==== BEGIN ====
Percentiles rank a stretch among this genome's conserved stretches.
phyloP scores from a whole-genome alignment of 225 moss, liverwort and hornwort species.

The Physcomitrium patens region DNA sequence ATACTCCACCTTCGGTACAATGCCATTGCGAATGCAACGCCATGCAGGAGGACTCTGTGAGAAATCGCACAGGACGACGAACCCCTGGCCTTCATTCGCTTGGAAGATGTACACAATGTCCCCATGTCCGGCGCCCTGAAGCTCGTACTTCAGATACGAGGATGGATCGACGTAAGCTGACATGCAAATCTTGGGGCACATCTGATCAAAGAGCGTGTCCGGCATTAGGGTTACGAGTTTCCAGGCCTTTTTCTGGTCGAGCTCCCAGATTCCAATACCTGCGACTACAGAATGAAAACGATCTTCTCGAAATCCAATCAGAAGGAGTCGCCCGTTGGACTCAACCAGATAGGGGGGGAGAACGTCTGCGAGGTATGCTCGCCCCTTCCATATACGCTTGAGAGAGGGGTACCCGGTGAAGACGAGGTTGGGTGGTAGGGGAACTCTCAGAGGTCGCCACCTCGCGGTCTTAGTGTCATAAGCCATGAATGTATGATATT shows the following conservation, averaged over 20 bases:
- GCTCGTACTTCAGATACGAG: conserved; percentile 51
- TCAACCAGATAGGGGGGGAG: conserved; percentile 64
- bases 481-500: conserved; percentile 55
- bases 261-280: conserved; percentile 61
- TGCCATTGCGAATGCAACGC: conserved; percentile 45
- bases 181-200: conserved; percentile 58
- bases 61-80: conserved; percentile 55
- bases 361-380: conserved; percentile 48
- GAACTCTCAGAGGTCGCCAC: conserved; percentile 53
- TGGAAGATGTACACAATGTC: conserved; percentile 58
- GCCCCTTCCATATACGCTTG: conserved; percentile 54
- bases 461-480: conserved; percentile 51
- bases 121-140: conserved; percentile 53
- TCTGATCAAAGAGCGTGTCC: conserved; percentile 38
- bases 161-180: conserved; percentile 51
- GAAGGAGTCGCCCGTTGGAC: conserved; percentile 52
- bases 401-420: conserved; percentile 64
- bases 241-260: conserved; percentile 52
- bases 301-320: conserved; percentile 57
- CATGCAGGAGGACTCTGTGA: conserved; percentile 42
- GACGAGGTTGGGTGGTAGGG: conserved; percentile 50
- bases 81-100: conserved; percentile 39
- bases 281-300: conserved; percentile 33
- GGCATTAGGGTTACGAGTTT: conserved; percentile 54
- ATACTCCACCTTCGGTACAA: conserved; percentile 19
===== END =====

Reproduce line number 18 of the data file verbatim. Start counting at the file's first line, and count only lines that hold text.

- bases 161-180: conserved; percentile 51